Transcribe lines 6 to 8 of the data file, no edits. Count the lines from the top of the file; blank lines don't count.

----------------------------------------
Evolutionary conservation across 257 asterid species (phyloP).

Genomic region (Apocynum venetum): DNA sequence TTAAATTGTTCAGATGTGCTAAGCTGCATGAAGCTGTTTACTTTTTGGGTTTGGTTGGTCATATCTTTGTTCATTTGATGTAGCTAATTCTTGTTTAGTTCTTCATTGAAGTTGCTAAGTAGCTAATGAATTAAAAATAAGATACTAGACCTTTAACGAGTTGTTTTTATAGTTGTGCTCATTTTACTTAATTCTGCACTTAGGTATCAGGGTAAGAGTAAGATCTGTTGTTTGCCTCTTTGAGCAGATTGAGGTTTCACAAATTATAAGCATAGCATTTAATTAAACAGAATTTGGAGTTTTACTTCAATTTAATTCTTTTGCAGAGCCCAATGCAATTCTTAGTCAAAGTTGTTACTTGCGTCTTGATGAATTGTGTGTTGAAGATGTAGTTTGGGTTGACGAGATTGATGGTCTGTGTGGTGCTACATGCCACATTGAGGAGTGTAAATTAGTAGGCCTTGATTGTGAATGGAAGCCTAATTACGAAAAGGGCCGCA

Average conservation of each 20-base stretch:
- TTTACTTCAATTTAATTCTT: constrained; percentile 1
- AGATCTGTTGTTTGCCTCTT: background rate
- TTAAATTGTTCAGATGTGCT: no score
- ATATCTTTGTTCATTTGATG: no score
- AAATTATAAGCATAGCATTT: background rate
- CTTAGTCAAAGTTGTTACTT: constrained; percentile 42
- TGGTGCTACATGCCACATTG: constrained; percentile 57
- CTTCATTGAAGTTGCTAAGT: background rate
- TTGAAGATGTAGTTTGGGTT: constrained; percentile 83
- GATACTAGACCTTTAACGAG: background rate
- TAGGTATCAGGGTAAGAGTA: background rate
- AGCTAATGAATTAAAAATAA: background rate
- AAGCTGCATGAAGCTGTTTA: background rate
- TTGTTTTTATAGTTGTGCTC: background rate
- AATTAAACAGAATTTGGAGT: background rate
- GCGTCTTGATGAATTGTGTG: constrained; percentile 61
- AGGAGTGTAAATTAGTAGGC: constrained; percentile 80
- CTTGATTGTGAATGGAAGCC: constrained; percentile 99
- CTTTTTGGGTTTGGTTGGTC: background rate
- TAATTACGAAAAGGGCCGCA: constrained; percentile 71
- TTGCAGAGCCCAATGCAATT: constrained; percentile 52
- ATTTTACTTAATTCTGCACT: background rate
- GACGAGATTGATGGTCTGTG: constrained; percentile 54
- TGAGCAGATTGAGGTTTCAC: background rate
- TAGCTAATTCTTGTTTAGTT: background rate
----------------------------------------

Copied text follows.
- TTAAATTGTTCAGATGTGCT: no score
- ATATCTTTGTTCATTTGATG: no score
- AAATTATAAGCATAGCATTT: background rate